• Fastest growing 0.1 percent of companies: 45 years
  • High-tech industry: 43 years
  • Venture-backed: 42 years
  • Filed patents: 45 years
  • Successfully exited (acquisition or IPO): 47 years
  • Located in Silicon Valley: 42 years
  • Located in an entrepreneurial hub: 41 years

According to this academic research, founders in their 20s and 30s are less likely to start high-growth companies. Conversely, founders aged 40 years and above are more likely to start high-growth businesses relative to their contribution of total companies founded.

The average age of startup founders is more or less around 40 years of age—far greater than the popular narrative of the mid-20s college dropout. Finally, the study shows that conditional on starting a company, the probability of achieving “high-success” (fastest growing 0.1 percent of firms or successful exit) is lowest for founders in their early-20s and increases in a linear fashion along with founder age up to the late 50s.


Related: A Practical Guide to Diversity for Startups and Entrepreneurs

Myth 2: Startups founders are men

What are the first names that come to mind when thinking about startup founders? Mark Zuckerberg? Steve Jobs? Bill Gates?

According to a recent Crunchbase study, the number of companies founded by women doubled from 10 percent of global startups in 2009 to 20 percent in 2019. There’s also been tremendous growth when it comes to dollars invested in female-founded companies. At the same time, according to research by All Raise, only 15 percent of all venture capital funding is allocated to female founders.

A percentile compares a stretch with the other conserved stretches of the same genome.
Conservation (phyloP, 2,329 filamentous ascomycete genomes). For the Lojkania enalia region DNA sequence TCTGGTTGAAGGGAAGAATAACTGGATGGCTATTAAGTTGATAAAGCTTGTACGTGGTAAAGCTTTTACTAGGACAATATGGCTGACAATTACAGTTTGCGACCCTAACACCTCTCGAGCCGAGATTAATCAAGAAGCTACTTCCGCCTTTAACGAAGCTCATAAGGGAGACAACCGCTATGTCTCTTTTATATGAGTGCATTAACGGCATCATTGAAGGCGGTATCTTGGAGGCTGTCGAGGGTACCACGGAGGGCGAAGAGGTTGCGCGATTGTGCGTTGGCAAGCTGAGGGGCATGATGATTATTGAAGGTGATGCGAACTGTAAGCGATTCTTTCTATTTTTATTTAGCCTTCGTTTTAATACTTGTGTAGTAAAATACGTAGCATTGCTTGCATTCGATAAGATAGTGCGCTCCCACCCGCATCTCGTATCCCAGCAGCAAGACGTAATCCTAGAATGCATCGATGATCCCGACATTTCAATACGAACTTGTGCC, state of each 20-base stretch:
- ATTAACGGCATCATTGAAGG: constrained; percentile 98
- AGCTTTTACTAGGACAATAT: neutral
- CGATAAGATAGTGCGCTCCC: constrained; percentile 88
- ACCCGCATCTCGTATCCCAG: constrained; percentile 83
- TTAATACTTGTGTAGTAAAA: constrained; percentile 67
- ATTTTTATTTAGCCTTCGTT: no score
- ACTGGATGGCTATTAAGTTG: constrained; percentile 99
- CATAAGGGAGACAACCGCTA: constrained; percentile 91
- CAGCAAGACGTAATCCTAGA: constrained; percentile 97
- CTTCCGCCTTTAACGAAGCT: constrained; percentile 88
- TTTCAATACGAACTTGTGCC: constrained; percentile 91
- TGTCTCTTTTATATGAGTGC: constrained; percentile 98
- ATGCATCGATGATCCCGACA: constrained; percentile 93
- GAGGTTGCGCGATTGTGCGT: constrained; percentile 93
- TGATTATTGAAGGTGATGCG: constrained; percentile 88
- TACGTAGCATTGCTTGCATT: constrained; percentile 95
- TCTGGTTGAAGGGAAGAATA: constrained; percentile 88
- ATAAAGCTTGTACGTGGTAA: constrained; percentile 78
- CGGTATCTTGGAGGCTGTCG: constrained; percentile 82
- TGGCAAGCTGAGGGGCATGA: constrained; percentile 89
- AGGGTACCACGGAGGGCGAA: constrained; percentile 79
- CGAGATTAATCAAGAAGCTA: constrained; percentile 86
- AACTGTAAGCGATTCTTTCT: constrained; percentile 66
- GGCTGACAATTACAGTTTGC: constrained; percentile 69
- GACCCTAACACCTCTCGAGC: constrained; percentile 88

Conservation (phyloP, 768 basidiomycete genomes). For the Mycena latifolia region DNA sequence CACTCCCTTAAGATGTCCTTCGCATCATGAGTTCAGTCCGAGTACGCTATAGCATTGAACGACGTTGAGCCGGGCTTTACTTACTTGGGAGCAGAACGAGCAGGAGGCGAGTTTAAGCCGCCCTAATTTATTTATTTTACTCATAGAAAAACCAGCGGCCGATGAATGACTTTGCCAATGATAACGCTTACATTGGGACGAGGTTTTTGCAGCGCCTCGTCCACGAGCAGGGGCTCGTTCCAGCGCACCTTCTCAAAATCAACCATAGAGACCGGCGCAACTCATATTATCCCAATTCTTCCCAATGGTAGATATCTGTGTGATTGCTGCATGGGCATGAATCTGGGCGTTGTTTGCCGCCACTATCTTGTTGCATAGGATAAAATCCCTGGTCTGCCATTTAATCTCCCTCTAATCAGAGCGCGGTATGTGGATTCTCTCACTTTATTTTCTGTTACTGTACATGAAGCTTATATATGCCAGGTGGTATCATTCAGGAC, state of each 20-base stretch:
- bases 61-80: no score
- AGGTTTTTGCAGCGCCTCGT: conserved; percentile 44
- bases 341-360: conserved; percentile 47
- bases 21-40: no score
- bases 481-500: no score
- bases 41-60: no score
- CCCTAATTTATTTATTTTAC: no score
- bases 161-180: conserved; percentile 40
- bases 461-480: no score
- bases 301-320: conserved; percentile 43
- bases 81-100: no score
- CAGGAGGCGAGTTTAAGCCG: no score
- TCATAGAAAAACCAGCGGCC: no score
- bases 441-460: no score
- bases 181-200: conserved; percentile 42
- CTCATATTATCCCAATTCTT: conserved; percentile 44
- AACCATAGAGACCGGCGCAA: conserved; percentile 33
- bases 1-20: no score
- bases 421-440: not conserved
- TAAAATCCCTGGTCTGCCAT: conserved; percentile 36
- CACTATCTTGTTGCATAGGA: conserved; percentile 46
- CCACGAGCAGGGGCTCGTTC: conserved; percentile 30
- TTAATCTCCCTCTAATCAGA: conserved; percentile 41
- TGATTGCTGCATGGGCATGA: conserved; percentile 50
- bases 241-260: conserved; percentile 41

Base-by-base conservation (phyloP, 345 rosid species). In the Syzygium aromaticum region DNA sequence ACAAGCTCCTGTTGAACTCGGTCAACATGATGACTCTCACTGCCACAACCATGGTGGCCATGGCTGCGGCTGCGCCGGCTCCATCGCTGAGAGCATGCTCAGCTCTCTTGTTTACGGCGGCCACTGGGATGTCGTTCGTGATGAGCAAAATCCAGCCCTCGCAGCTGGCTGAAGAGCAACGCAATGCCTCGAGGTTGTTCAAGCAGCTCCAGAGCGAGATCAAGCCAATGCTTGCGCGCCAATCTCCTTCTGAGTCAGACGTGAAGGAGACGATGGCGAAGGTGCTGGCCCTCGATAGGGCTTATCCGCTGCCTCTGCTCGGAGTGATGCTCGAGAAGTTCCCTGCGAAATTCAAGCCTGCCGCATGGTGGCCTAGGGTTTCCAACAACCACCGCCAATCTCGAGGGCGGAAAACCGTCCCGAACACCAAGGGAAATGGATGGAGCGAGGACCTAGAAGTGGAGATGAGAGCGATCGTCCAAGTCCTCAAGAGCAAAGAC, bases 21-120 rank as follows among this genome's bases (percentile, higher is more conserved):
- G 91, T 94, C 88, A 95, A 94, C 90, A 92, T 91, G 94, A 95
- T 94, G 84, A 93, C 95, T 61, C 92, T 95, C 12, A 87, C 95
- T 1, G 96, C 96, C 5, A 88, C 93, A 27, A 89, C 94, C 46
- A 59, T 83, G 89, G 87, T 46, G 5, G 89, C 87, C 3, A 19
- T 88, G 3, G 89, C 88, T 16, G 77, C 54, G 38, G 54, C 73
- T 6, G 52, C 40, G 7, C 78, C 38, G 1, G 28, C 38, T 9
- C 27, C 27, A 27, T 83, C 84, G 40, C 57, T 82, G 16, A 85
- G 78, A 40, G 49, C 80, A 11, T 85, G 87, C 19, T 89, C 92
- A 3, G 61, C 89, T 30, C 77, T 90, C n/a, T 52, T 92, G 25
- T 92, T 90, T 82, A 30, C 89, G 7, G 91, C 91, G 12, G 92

A lot of this gender imbalance is due to unconscious bias at the funding stage. One 2018 study found that, during investment pitches, female entrepreneurs are more likely to be asked “prevention” questions, or those related to safety and potential risks and losses. In contrast, male entrepreneurs are more likely to be asked “promotion” questions, or those related to their hopes, ambitions and achievements.

However, the business case for female funded startups is clear: a Boston Consulting Group study revealed that for every dollar of investment raised, female-run startups generated 78 cents in revenue, whereas male-run startups generated only 31 cents. Women outperformed their male counterparts despite raising less money ($ 935K versus $ 2.12M).

Additionally, research from the Ewing Marion Kauffman Foundation found that women-led teams generate a 35 percent higher return on investment than all-male teams. This research clearly shows that women outperformed their male counterparts despite raising less money.

Myth 3: Startup founders don’t have kids

According to the aforementioned popular narrative of the young male startup founder in his garage, startup founders simply don’t have kids. This narrative clearly disregards some great examples of successful mom entrepreneurs and startup founders.

The Baby Einstein Company was founded by stay-at-home mom Julie Aigner-Clark at her home in Georgia. Aigner-Clark and her husband invested $ 18,000 of their savings to produce the initial product, a VHS entitled “Baby Einstein,” later sold as Language Nursery.

They saw the opportunity to develop products that assist in the intellectual development of a child from a very early age. Baby Einstein grew revenues from $ 1 million in 1998 to over $ 10 million just a few years later in 2000. This growth, rapid brand recognition, and the quality of the products caught the eye of The Walt Disney Company, which acquired the business for an undisclosed amount the following year in 2001. For about eight years following the acquisition, the value of the brand continued to multiply and was rumored to be valued at $ 400 million at one point.